The House repealed BLM 2.0 a few weeks ago with H. J. res 44. Opponents of "Planning 2.0" argue that increasing public participation creates red tape and takes power away from local and state governments in favor of conservation groups. However, the final rule retains the special role of state, local and tribal cooperating agencies, as specifically required by the Federal Lands Policy and Management Act.
We feel it's important not to tie the hands of the newly appointed Secretary of Interior, Ryan Zinke, before he even sits down at his desk. The CRA (Congressional Review Act)* is not the best way to deal with any concerns about Planning 2.0 - let our new secretary handle this.
If you want to have a voice in public land management and a planning process that is more collaborative and transparent; and strengthens opportunities for other Federal agencies, State and local governments, Indian tribes, and the public to be involved in the development of RMPs earlier and more frequently; please contact your Senators and ask them to maintain BLM Planning 2.0.
If you don't know your Senate office numbers, call (202)-224-3121 to be connected to your Senate offices (just tell them what state you're calling from). When you speak to your Senators, please tell them to protect BLM Planning 2.0 by asking them not to support H. J. Res. 44.
Yesterday (2/10/17), at the Nevada Board of Wildlife Commissioners meeting, a huge crowd of hunters, conservationists, and concerned citizens gathered as the commission reviewed and discussed the Nevada Land Management Task Force Report to transfer public lands to the State of Nevada, the Senate Joint Resolution 1 (SJR 1) of the 2015 Nevada Legislature and subsequent federal legislation, namely HR 1484 which died when in the 114th.closed, but will be reintroduced in the 115th.. The commission reviewed the history of SJR 1 and HR 1484, then the Nevada Lands Council presented its efforts to support the proposed legislation and answered questions that the commission had.
The commission had a lot of questions and concerns about the Task Force Report and the upcoming proposed legislation, none of the 9 members supported them initially. and after the question and answer portion of the meeting, they didn't seem to change their minds. The commission then opened the floor up to comments from the public, not one commenter supported the legislation and all urged the commission not support it as well.
In the end, the commission voted unanimously to summarize their and the public's concerns in a letter to Amodei, who introduced the past legislation and is planning on introducing a new version of HR 1484 soon.
It was very cool to see public land users of differing and often conflicting uses come together to support our common cause. Hopefully this camaraderie continues and will help us work on tough issues facing land management and use in the future.
Using social media, Jason Chaffetz (R-Utah) announced his withdrawal of the proposed bill H.R. 621 which would sell off 3.3 million acres of federal land. Sportsmen and women, outdoor recreationalists, and conservationists across the country came together to oppose this bill and in Chaffetz's words "I am withdrawing HR 621...I hear you and HR 621 dies..."
Thank you for listening to the people! And thank you to all who voiced their opinions!
A bill (HR 621) has been introduced in the House by Utah Congressman Jason Chaffetz that would direct the Secretary of the Interior to sell off public lands across western states much of which make up the Basin and Range Region we love so much!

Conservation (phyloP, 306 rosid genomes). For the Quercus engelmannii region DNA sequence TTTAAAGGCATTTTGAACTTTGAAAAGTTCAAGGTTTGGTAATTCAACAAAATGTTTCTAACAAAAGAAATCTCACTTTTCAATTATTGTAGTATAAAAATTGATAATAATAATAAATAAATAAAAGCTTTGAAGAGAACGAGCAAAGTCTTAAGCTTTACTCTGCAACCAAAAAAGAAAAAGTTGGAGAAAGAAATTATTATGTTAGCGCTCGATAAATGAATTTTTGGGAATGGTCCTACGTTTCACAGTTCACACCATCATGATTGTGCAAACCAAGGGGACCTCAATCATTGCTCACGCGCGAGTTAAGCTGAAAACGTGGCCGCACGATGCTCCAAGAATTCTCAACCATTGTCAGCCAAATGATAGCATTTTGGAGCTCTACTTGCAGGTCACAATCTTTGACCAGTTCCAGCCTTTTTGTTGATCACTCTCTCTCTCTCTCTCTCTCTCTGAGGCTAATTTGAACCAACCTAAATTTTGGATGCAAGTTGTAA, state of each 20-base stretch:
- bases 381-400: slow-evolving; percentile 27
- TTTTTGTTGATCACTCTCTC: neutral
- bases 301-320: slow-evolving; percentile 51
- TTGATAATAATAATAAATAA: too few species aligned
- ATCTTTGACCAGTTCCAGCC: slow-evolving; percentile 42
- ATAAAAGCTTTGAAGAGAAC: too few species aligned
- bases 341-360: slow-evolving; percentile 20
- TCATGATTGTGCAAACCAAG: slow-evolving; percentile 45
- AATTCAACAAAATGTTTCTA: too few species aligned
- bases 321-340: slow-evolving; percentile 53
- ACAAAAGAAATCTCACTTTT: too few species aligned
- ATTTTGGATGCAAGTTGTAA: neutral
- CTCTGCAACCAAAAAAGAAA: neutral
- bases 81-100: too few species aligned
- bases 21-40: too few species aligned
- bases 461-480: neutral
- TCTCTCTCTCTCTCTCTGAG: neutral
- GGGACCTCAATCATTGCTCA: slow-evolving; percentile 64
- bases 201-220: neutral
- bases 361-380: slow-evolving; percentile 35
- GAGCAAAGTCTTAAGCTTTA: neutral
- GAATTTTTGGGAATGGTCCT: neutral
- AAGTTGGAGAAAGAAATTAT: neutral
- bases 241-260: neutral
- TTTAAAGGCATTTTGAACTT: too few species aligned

It doesn't matter how you enjoy and use your public lands, be it hiking, bicycling, motorcycling, OHV driving, hunting, rock hounding, geocaching, horseback riding, flora and fauna spotting, ranching, guiding, etc....the selling off of public lands will have a huge impact. If you use and enjoy public lands please tell Rep. Chaffetz, along with the Representatives from your state, to keep public lands in public hands. Ask your Representatives to vote no on this misguided attempt to sell off what makes the west great!
Call (202)-224-3121, connect to your House Representative, not your Senator.
Thank you so much!
Below is a quick slideshow of a tiny fraction of your public lands!
The Nevada Department of Wildlife (NDOW) has taken necessary actions in the Montana Mountains in Northern Nevada in an effort to save healthy bighorns in the adjacent Nevada and Oregon mountain ranges. The decision was made to depopulate a herd of California bighorn sheep due to an ongoing and aggressive outbreak of polymicrobial pneumonia that has caused an all age die-off in a once healthy herd in the Montana Mountains of Humboldt County.
"We had to make the difficult but necessary decision to completely depopulate the Montana Mountains of the remaining small number of bighorn sheep to prevent the spread of pneumonia to sheep in other Nevada mountain ranges and to prevent the possibility of sick sheep dispersing into the neighboring state of Oregon," said Nevada Department of Wildlife Director Tony Wasley. "This is truly an unfortunate measure, but as the extent of this disease event has become clearer to us, we have determined that it is the proper and responsible course of action. " An important factor in the Department’s decision is that currently, there is no known cure or treatment for the illness.
Indications of disease in this herd were first revealed in early December 2015 during routine capture and radio-marking efforts. Subsequent close monitoring and disease testing of additional bighorn sheep from this area indicated a high occurrence of pneumonia.
Learn more here: http://www.ndow.org/Bighorn-Sheep-Disease-Event-Montana-Mountains/_
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The Basin and Range Project
We love the Basin and Range region and work to promote appreciation and respect for the area. We encourage all users to learn about, play in and protect this amazing resource.
We currently focus primarily on issues in the Nevada region of the Basin and Range, but are looking to expand soon.